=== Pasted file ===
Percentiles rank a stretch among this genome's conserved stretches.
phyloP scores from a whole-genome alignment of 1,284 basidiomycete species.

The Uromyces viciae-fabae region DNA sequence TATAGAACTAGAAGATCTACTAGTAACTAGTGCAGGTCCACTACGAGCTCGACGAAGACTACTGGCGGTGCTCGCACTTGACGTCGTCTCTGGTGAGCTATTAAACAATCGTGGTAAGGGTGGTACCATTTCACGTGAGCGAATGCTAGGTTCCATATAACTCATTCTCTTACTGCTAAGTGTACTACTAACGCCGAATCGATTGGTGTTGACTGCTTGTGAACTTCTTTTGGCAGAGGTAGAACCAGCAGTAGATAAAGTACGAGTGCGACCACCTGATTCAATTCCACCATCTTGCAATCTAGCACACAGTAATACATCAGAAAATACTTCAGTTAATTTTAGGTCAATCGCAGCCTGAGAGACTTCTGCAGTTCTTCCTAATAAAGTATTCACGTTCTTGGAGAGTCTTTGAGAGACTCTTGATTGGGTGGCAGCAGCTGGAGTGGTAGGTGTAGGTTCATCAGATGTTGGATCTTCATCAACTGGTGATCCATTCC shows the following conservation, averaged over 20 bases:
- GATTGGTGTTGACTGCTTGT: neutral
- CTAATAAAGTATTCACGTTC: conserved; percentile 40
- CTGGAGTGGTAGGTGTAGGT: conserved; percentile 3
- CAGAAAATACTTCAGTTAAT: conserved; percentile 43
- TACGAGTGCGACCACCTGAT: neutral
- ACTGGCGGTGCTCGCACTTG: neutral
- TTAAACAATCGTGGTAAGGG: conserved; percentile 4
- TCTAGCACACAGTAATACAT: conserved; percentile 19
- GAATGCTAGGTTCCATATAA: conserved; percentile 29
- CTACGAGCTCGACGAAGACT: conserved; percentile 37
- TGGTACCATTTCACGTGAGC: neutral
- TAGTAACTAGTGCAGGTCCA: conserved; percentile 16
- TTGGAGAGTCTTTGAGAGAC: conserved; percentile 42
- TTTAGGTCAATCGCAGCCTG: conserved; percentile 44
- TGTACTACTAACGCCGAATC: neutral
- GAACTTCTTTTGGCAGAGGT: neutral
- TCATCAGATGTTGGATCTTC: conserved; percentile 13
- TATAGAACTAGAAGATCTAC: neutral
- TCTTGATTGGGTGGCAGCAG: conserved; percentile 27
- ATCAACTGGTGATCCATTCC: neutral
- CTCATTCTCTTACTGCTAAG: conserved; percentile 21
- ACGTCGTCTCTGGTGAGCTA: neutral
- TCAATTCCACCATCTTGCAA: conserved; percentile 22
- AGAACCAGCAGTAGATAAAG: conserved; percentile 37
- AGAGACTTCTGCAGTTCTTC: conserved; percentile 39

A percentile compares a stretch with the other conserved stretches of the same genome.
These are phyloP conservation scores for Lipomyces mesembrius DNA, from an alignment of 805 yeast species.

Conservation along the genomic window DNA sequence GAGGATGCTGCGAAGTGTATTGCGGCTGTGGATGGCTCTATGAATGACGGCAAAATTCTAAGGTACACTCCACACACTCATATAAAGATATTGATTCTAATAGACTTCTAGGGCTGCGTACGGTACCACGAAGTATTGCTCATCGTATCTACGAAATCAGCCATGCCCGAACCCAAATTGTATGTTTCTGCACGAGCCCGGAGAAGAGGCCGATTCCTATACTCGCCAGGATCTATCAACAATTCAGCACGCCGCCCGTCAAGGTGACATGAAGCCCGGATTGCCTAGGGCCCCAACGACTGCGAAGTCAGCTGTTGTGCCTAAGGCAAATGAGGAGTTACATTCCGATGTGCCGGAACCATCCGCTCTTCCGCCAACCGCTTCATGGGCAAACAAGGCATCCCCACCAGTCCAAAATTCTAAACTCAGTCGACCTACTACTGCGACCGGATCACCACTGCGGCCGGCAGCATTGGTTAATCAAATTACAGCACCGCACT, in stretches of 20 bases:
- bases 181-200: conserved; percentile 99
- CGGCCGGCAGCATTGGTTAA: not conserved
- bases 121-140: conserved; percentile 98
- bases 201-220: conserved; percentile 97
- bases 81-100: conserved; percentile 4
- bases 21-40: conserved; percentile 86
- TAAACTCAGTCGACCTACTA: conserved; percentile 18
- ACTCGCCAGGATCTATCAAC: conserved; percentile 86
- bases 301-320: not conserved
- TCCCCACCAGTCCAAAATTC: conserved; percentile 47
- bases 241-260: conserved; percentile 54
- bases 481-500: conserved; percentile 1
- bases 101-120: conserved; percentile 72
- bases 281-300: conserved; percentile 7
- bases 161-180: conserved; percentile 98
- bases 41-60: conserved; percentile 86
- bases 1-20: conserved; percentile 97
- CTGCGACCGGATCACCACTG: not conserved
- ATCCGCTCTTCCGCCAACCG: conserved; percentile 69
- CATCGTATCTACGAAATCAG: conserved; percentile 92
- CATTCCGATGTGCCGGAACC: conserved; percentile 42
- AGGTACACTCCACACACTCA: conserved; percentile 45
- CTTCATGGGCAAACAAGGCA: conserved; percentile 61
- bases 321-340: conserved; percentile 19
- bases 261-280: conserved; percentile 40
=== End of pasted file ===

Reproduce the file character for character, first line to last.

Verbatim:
Percentiles rank a stretch among this genome's conserved stretches.
phyloP scores from a whole-genome alignment of 1,284 basidiomycete species.

The Uromyces viciae-fabae region DNA sequence TATAGAACTAGAAGATCTACTAGTAACTAGTGCAGGTCCACTACGAGCTCGACGAAGACTACTGGCGGTGCTCGCACTTGACGTCGTCTCTGGTGAGCTATTAAACAATCGTGGTAAGGGTGGTACCATTTCACGTGAGCGAATGCTAGGTTCCATATAACTCATTCTCTTACTGCTAAGTGTACTACTAACGCCGAATCGATTGGTGTTGACTGCTTGTGAACTTCTTTTGGCAGAGGTAGAACCAGCAGTAGATAAAGTACGAGTGCGACCACCTGATTCAATTCCACCATCTTGCAATCTAGCACACAGTAATACATCAGAAAATACTTCAGTTAATTTTAGGTCAATCGCAGCCTGAGAGACTTCTGCAGTTCTTCCTAATAAAGTATTCACGTTCTTGGAGAGTCTTTGAGAGACTCTTGATTGGGTGGCAGCAGCTGGAGTGGTAGGTGTAGGTTCATCAGATGTTGGATCTTCATCAACTGGTGATCCATTCC shows the following conservation, averaged over 20 bases:
- GATTGGTGTTGACTGCTTGT: neutral
- CTAATAAAGTATTCACGTTC: conserved; percentile 40
- CTGGAGTGGTAGGTGTAGGT: conserved; percentile 3
- CAGAAAATACTTCAGTTAAT: conserved; percentile 43
- TACGAGTGCGACCACCTGAT: neutral
- ACTGGCGGTGCTCGCACTTG: neutral
- TTAAACAATCGTGGTAAGGG: conserved; percentile 4
- TCTAGCACACAGTAATACAT: conserved; percentile 19
- GAATGCTAGGTTCCATATAA: conserved; percentile 29
- CTACGAGCTCGACGAAGACT: conserved; percentile 37
- TGGTACCATTTCACGTGAGC: neutral
- TAGTAACTAGTGCAGGTCCA: conserved; percentile 16
- TTGGAGAGTCTTTGAGAGAC: conserved; percentile 42
- TTTAGGTCAATCGCAGCCTG: conserved; percentile 44
- TGTACTACTAACGCCGAATC: neutral
- GAACTTCTTTTGGCAGAGGT: neutral
- TCATCAGATGTTGGATCTTC: conserved; percentile 13
- TATAGAACTAGAAGATCTAC: neutral
- TCTTGATTGGGTGGCAGCAG: conserved; percentile 27
- ATCAACTGGTGATCCATTCC: neutral
- CTCATTCTCTTACTGCTAAG: conserved; percentile 21
- ACGTCGTCTCTGGTGAGCTA: neutral
- TCAATTCCACCATCTTGCAA: conserved; percentile 22
- AGAACCAGCAGTAGATAAAG: conserved; percentile 37
- AGAGACTTCTGCAGTTCTTC: conserved; percentile 39

A percentile compares a stretch with the other conserved stretches of the same genome.
These are phyloP conservation scores for Lipomyces mesembrius DNA, from an alignment of 805 yeast species.

Conservation along the genomic window DNA sequence GAGGATGCTGCGAAGTGTATTGCGGCTGTGGATGGCTCTATGAATGACGGCAAAATTCTAAGGTACACTCCACACACTCATATAAAGATATTGATTCTAATAGACTTCTAGGGCTGCGTACGGTACCACGAAGTATTGCTCATCGTATCTACGAAATCAGCCATGCCCGAACCCAAATTGTATGTTTCTGCACGAGCCCGGAGAAGAGGCCGATTCCTATACTCGCCAGGATCTATCAACAATTCAGCACGCCGCCCGTCAAGGTGACATGAAGCCCGGATTGCCTAGGGCCCCAACGACTGCGAAGTCAGCTGTTGTGCCTAAGGCAAATGAGGAGTTACATTCCGATGTGCCGGAACCATCCGCTCTTCCGCCAACCGCTTCATGGGCAAACAAGGCATCCCCACCAGTCCAAAATTCTAAACTCAGTCGACCTACTACTGCGACCGGATCACCACTGCGGCCGGCAGCATTGGTTAATCAAATTACAGCACCGCACT, in stretches of 20 bases:
- bases 181-200: conserved; percentile 99
- CGGCCGGCAGCATTGGTTAA: not conserved
- bases 121-140: conserved; percentile 98
- bases 201-220: conserved; percentile 97
- bases 81-100: conserved; percentile 4
- bases 21-40: conserved; percentile 86
- TAAACTCAGTCGACCTACTA: conserved; percentile 18
- ACTCGCCAGGATCTATCAAC: conserved; percentile 86
- bases 301-320: not conserved
- TCCCCACCAGTCCAAAATTC: conserved; percentile 47
- bases 241-260: conserved; percentile 54
- bases 481-500: conserved; percentile 1
- bases 101-120: conserved; percentile 72
- bases 281-300: conserved; percentile 7
- bases 161-180: conserved; percentile 98
- bases 41-60: conserved; percentile 86
- bases 1-20: conserved; percentile 97
- CTGCGACCGGATCACCACTG: not conserved
- ATCCGCTCTTCCGCCAACCG: conserved; percentile 69
- CATCGTATCTACGAAATCAG: conserved; percentile 92
- CATTCCGATGTGCCGGAACC: conserved; percentile 42
- AGGTACACTCCACACACTCA: conserved; percentile 45
- CTTCATGGGCAAACAAGGCA: conserved; percentile 61
- bases 321-340: conserved; percentile 19
- bases 261-280: conserved; percentile 40